Indoor Air Quality in Hospitality Venues Before and After Implementation of a Clean Indoor Air Law—Western New York, 2003
November 12, 2004 / Vol. 53 / No. 44
Western New York Study
- On average, the levels of respirable suspended particles (RSPs) in 20 hospitality venues in western New York fell by 84% after a comprehensive state clean indoor air law took effect.
- RSP levels fell in every establishment where smoking or indirect secondhand smoke exposure from an adjoining room was occurring prior to implementation of the law.
- The study adds to existing evidence that comprehensive smoke-free policies are associated with reductions in the levels of RSPs in secondhand smoke in settings where smoking was previously occurring. In addition to being a health hazard in their own right, RSPs are a marker for the presence of secondhand smoke, which is a documented health hazard.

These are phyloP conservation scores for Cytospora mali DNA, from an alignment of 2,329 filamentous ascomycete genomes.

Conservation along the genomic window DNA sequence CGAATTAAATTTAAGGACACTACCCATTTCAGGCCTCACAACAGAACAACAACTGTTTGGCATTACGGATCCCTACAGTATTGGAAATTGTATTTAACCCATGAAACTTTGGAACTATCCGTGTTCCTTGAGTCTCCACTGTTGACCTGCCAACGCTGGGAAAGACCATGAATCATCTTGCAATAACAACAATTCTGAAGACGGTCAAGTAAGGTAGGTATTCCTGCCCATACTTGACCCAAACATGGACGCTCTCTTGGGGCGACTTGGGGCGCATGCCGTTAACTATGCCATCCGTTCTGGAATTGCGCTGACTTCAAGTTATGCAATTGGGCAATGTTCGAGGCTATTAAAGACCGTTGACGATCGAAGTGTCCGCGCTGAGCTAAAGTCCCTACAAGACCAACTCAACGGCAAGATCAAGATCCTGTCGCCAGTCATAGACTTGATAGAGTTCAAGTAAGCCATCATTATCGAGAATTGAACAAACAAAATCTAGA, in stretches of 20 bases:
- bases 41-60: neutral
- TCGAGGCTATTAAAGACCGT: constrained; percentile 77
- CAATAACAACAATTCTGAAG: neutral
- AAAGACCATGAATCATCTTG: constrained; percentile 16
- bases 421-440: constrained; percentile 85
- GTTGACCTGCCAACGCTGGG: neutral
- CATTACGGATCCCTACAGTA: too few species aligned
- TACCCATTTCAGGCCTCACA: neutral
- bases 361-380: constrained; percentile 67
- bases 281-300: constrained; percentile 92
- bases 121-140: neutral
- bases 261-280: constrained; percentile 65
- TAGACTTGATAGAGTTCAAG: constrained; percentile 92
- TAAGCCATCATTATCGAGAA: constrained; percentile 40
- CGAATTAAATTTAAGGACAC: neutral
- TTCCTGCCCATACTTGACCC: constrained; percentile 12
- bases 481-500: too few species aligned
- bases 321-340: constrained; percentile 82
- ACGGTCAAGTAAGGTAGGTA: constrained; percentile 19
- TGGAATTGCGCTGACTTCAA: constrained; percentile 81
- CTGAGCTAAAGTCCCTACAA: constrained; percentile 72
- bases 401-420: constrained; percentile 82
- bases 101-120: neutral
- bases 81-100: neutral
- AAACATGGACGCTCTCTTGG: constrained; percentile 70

- Comprehensive smoke-free policies in workplaces and public places have the potential to rapidly and effectively reduce secondhand smoke exposure. This would be expected to result in reductions in the prevalence of health conditions that have been linked with secondhand smoke exposure.
- The study adds to the evidence that smoke-free policies protect nonsmoking employees and patrons from the health risks posed by secondhand smoke.
- Secondhand smoke contains more than 50 cancer-causing agents (carcinogens) and is responsible each year for at least 3,000 lung cancer deaths and more than 35,000 coronary heart disease deaths among nonsmokers in the United States.
- Exposure to secondhand smoke is associated with an increased risk for respiratory infections, asthma, sudden infant death syndrome, and lower chronic ear infections among children.
- Even short-term exposures to secondhand smoke, such as those that might be experienced by a patron in a restaurant or bar that allows smoking, can increase the risk of experiencing an acute cardiovascular event
- Although population-based data show declining secondhand smoke exposure in the United States over time, secondhand smoke exposure remains a common, preventable public health hazard. Policies requiring smoke-free environments are the most effective method of reducing secondhand smoke exposure.
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